The U.S. dollar made modest gains against all key currencies in nervous European trading today, uplifted by the failure of Europe's central banks to intervene in the currency markets. Gold prices were off slightly.
But dealers said the dollar took a nosedive near the close when U.S. Federal Reserve Board Chairman Paul Volcker warned anew that excessive growth in the U.S. money supply could reignite inflationary fears in the United States.
In London, the dollar gained slightly against sterling. It cost $1.0550 to buy one British pound, cheaper than $1.0593 late Tuesday.
In Tokyo, the dollar rose to a closing 261.25 yen from Tuesday's 260.70 yen. Later, in London, it was quoted at 261.675 yen.
Other late European dollar rates, compared to late Tuesday, were: 3.4340 German marks, up from 3.4153; 2.9180 Swiss francs, up from 2.9130; 10.4645 French francs, up from 10.4345; 3.8805 Dutch guilders, up from 3.8645; 2,127.00 Italian lire, up from 2,125.50, and 1.4025 Canadian dollars, up from 1.3970.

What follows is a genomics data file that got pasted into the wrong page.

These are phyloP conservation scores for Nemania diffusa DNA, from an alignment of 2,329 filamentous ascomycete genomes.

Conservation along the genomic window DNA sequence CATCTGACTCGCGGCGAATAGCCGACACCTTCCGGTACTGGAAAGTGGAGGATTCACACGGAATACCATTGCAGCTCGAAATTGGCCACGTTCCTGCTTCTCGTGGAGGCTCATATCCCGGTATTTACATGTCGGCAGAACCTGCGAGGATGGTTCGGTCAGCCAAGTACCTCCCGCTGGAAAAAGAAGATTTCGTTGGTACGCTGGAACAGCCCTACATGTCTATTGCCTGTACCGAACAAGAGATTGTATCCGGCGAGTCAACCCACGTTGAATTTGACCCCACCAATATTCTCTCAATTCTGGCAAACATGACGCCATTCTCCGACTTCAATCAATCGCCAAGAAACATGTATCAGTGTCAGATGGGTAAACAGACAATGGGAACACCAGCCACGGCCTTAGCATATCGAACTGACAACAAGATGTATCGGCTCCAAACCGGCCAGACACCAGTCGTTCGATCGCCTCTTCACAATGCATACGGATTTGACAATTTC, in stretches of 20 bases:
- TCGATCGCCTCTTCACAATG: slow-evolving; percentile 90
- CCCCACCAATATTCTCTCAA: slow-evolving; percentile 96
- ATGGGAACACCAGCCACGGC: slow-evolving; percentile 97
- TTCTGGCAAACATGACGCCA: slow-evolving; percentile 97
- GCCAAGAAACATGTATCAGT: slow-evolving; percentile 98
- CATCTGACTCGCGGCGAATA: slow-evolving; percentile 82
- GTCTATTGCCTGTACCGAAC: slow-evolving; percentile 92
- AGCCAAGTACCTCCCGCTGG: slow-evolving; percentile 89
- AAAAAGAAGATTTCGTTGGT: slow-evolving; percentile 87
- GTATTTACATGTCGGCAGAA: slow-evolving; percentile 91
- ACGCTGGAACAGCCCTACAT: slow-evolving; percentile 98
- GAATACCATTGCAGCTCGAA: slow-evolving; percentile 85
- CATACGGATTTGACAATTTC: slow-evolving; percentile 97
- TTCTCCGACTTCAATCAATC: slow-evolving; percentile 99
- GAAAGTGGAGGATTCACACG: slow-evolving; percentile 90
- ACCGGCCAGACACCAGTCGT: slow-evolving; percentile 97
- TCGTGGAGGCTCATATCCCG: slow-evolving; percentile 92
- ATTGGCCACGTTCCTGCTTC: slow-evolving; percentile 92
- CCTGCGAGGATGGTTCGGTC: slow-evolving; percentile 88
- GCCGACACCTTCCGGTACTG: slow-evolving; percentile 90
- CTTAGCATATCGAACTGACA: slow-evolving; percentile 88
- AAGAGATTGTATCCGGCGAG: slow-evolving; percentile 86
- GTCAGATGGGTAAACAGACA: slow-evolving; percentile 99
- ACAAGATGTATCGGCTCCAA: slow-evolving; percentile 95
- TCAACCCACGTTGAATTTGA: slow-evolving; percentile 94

Gold bullion held steady in thin trading dominated by professionals, dealers said.
In London, the metal fell to a late bid price of $287.75 an ounce, down from $287.80 bid late Tuesday.
In Zurich, it fell to a late bid of $287.50, down from $288.00 late Tuesday.
Earlier, in Hong Kong, gold fell to a closing bid of $287.92 from $289.50.
Silver was quoted in London at a late bid price of $5.655 an ounce, down from $5.685 bid late Tuesday.